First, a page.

$$2 \cdot \left[ \begin{array}{cc} 3 & 8 \\ 7 & 4 \\ 5 & 6 \end{array} \right] = \left[ \begin{array}{cc} 2 \cdot 3 & 2 \cdot 8 \\ 2 \cdot 7 & 2 \cdot 4 \\ 2 \cdot 5 & 2 \cdot 6 \end{array} \right] = \left[ \begin{array}{cc} 6 & 16 \\ 14 & 8 \\ 10 & 12 \end{array} \right].$$

I don't have to worry about the dimensions, because a number doesn't have dimensions. To further illustrate the difference between numbers and matrices, this is the matrix product that would be the equivalent to multiplying by the number $2$ as above:

$$\left[ \begin{array}{ccc} 2 & 0 & 0 \\ 0 & 2 & 0 \\ 0 & 0 & 2 \end{array} \right] \cdot \left[ \begin{array}{cc} 3 & 8 \\ 7 & 4 \\ 5 & 6 \end{array} \right] = \left[ \begin{array}{cc} 2 \cdot 3 + 0 \cdot 7 + 0 \cdot 5 & 2 \cdot 8 + 0 \cdot 4 + 0 \cdot 6 \\ 0 \cdot 3 + 2 \cdot 7 + 0 \cdot 5 & 0 \cdot 8 + 2 \cdot 4 + 0 \cdot 6 \\ 0 \cdot 3 + 0 \cdot 7 + 2 \cdot 5 & 0 \cdot 8 + 0 \cdot 4 + 2 \cdot 6 \end{array} \right] = \left[ \begin{array}{cc} 6 & 16 \\ 14 & 8 \\ 10 & 12 \end{array} \right].$$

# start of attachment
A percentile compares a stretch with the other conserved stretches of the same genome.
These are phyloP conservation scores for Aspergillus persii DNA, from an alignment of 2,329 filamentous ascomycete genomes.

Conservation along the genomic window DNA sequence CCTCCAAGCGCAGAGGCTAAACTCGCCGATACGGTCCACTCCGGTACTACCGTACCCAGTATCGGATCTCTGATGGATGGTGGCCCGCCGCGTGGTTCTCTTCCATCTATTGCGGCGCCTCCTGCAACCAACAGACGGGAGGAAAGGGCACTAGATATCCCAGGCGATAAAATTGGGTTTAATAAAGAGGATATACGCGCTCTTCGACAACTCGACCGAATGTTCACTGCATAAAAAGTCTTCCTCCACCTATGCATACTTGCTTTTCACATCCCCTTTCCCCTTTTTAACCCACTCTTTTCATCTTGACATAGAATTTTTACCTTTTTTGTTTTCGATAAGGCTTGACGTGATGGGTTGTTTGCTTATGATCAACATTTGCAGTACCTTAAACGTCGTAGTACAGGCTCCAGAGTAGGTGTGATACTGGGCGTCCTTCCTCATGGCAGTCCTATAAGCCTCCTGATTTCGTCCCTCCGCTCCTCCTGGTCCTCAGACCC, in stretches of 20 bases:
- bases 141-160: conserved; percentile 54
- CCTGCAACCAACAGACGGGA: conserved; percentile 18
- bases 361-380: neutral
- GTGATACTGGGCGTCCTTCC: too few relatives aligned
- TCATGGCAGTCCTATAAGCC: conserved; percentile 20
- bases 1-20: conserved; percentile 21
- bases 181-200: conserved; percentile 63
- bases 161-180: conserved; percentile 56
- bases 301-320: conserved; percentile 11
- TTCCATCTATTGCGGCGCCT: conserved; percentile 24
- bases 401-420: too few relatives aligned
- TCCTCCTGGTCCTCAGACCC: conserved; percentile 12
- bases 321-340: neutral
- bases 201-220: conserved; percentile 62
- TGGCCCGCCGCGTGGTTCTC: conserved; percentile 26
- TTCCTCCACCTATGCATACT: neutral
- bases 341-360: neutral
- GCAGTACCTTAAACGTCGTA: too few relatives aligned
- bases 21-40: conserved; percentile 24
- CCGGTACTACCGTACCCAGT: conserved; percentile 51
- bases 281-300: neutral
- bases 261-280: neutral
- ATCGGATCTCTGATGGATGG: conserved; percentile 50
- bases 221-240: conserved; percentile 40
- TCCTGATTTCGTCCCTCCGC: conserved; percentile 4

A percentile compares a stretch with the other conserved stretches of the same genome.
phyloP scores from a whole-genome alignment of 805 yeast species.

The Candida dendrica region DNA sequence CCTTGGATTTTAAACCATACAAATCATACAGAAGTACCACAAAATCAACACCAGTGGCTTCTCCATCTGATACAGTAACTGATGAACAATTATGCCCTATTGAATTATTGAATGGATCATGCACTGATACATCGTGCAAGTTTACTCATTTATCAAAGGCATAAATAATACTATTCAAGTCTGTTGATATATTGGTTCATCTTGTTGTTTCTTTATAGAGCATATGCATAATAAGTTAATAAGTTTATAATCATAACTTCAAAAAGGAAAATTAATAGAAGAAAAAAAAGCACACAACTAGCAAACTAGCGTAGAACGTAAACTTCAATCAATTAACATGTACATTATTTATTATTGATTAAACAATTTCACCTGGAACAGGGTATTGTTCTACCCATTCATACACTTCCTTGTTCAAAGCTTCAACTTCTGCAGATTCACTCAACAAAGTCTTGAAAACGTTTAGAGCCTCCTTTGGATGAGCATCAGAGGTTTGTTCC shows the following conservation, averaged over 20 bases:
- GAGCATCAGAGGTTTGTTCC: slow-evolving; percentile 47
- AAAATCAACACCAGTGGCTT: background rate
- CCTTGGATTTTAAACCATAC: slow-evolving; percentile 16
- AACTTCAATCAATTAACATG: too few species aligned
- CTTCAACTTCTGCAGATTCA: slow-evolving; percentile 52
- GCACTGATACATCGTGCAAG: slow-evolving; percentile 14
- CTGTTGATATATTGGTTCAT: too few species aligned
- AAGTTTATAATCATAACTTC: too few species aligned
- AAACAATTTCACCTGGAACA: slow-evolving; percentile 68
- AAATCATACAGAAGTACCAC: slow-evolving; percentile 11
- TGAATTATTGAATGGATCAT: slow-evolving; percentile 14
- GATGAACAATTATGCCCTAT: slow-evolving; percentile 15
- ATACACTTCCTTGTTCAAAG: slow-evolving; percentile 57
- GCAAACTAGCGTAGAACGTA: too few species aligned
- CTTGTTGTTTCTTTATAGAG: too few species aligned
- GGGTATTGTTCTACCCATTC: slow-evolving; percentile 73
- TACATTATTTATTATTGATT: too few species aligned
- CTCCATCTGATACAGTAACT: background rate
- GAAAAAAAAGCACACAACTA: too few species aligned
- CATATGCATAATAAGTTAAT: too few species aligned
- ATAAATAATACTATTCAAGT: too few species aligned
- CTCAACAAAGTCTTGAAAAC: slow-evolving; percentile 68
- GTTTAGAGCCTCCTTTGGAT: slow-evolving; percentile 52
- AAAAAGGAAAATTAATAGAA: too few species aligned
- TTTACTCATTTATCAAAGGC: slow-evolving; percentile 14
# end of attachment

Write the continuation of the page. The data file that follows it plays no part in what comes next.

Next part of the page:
This shows that numbers and matrices are NOT the same: $2 \ne [2]$. Similarly, a number and the set that contains that number as an element are not the same: $3 \ne \{3\}$. These two sets can be equal: $\{b\}=\{3\}$ and these two numbers (which are elements of the sets) can be equal: $b=3$. Matrices, numbers, sets, and elements of sets are all different objects, and an object can only ever be exactly equal to another object of the same type.

## Philosophy